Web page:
Most finish takes about five to ten minutes to get tacky, after which it becomes impossible to smooth out. Do not try to fix any imperfections when the finish becomes sticky, as it’ll do more harm than good.

You usually only need one coat of finish, but you can add a second coat for an extra layer of protection on the underlying wood to hide the deeper scratches, but you have to wait a minimum of three hours before applying another coat.

Allow the finish to dry for at least eight hours before walking on the floor with clean socks, but you should only move furniture in after 24 hours and wait for at least two weeks before laying down an area rug.

Read: How long does it take polyurethane to cure

Buffing And Recoating With Polyurethane

This procedure is quite similar to using the chemical abrasion kit, but you use a buffer to roughen up the floors instead of a liquid abrasive.

Buffing is also a little messier than using a chemical etcher and quite similar to sanding, but you’re only roughing up the existing finish so the new finish bonds better while removing surface scratches and marks.

Items you’ll need:

  • Cleaning supplies
  • Buffer
  • Mineral spirits
  • Wood stain
  • Small paintbrush or cotton swab
  • Sanding screens
  • Hammer
  • Putty
  • Nails
  • Box fan
  • Plastic sheeting
  • Duct tape
  • Painter’s tape
  • Dust mask
  • Polyurethane
  • Paintbrush or paint roller
  • Plastic garbage bag
  • Shoebox
  • Paint tray
  • Applicator pad
  • Applicator block
  • Broom handle

If you don’t own a buffer, you can rent one from your local home improvement store.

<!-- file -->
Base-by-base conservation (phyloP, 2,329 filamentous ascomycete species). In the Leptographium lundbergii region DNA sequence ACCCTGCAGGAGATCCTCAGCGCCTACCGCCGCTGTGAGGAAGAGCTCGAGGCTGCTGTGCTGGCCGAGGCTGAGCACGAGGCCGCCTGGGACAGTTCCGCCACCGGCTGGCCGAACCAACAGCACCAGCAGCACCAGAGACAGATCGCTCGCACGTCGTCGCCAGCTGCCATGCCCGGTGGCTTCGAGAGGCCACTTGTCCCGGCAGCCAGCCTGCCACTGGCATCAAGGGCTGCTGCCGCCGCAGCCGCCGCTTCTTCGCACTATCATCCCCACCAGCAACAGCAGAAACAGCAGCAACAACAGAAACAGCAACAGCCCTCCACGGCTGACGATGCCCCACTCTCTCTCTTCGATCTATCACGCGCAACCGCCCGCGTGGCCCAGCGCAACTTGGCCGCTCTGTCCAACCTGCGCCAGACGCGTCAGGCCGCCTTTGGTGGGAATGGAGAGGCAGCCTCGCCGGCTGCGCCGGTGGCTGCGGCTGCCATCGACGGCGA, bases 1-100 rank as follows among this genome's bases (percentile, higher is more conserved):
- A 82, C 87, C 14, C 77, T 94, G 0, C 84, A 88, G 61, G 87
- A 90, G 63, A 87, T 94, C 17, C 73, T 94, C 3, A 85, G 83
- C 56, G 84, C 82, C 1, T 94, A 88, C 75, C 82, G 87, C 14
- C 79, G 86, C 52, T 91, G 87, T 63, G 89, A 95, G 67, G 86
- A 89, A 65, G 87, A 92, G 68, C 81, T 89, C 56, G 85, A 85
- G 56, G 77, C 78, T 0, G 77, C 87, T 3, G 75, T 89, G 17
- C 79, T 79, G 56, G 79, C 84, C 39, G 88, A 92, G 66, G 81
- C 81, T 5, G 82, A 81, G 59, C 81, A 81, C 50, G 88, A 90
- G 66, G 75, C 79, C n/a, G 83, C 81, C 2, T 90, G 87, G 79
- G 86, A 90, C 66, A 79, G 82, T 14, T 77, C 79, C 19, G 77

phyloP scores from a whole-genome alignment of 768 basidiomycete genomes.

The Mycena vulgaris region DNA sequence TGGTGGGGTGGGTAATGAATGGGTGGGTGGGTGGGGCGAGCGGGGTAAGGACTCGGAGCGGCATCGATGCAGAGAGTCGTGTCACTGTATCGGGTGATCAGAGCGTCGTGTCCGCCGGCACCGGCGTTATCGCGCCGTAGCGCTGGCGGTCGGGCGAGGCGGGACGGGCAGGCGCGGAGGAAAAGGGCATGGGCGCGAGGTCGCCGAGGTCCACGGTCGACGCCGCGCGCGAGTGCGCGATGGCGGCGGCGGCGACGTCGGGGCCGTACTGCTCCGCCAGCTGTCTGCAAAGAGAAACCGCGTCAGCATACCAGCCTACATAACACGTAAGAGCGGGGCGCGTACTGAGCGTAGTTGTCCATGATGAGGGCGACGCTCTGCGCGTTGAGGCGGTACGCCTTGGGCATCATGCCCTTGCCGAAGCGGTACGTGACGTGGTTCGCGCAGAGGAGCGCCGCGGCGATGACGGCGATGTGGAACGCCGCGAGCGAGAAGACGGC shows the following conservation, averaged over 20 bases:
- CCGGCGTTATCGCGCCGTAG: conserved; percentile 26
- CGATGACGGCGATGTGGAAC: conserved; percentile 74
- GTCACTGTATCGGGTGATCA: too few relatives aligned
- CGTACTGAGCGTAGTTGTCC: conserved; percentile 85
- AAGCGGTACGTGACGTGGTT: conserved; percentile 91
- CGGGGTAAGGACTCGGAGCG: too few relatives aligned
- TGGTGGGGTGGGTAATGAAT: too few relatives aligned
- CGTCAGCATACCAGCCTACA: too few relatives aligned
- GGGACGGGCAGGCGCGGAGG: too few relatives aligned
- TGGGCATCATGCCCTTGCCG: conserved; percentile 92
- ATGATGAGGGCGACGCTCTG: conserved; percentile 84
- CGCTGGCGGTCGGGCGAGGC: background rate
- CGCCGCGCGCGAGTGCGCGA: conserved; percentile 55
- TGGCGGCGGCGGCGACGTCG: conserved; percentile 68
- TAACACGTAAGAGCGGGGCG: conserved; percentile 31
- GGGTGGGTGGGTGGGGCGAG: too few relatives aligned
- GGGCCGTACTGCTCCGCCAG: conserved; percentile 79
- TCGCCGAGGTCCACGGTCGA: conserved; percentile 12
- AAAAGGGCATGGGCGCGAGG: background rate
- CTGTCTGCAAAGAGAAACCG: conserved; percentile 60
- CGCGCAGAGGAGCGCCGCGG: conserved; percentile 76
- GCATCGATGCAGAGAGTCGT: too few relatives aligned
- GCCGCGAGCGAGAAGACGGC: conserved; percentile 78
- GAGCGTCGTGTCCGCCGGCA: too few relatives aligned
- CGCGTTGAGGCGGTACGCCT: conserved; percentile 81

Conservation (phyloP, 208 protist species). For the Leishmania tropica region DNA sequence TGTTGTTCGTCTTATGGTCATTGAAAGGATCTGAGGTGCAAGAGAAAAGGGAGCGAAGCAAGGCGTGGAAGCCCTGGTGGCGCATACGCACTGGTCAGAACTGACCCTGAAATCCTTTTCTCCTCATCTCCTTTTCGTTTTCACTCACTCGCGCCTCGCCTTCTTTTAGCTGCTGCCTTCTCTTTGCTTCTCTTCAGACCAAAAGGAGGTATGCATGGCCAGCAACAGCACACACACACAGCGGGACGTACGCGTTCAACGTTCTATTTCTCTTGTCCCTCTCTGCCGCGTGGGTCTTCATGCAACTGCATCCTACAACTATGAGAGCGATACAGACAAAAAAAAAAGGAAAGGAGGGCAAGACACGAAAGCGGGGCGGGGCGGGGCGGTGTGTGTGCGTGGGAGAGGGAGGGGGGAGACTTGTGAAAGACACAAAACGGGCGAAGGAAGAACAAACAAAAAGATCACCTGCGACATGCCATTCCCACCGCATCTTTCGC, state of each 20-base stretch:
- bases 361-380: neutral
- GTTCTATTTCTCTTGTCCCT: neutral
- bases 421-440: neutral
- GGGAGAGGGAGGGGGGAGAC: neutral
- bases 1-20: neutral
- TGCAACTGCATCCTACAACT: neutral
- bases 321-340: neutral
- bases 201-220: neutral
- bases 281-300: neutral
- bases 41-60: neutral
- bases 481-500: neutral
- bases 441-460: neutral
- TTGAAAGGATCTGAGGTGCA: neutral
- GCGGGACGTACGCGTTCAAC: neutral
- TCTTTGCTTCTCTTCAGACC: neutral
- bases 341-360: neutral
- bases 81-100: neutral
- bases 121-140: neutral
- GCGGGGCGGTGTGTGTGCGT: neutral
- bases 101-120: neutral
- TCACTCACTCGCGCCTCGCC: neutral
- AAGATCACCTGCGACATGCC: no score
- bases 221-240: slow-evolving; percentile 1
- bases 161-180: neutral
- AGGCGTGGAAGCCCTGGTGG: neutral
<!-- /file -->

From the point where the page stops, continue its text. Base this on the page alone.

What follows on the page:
Start by emptying out the room of furniture and rid the floor of any gunk and dust. Use a cleaner suitable for wood flooring and go in with a scouring pad with mineral spirits for tougher stains.

As you clean, take note of areas with deep scratches, dents, or areas stripped of finish or with exposed nails. Mark these areas with painter’s tape so you can return to them when you’re done cleaning.

Return to marked problem areas and make appropriate fixes; if you have a light-colored hardwood floor, you can make deep scratches or areas with worn-out finish less noticeable by applying some mineral spirits to darken the spot a bit.

Before going in with the buffer, roughen up the corners and edges of the floor with a sheet of sanding screen. Do this by hand as you won’t be able to get into the corners or right up against the baseboards with a buffer. Wear hand gloves and lightly scratch up the current finish without wearing it down or sanding through it.

When your floor is clean, and the edges are roughened, attach a sanding screen under the buffer, but before you begin buffing, prep the room by opening up your windows and placing fans in them.

Also, close air ducts, and seal off the working area; this is to protect your home from the good amount of dust that will be generated during the buffing process.

You can begin buffing the floor but keep in mind that sanding screens usually wear out after 10-15 minutes of use. Check it every few minutes for grit buildup and remove any large pieces of wood that can scratch the floor.

When you have buffed the floor, completely clean up the dust using a vacuum and wipe down the floors.

Finally, apply a finish, and polyurethane is the recommended finish option for DIY-ers because it’s durable and easier to work with compared to other finishes.

Read: How often should you refinish hardwood floors


Lightening wood floors without sanding can be done in two ways; Using a Store-Bought Chemical Abrasion Kit or by Buffing and Recoating the floor with polyurethane.

Both methods are discussed with detailed steps in the articles.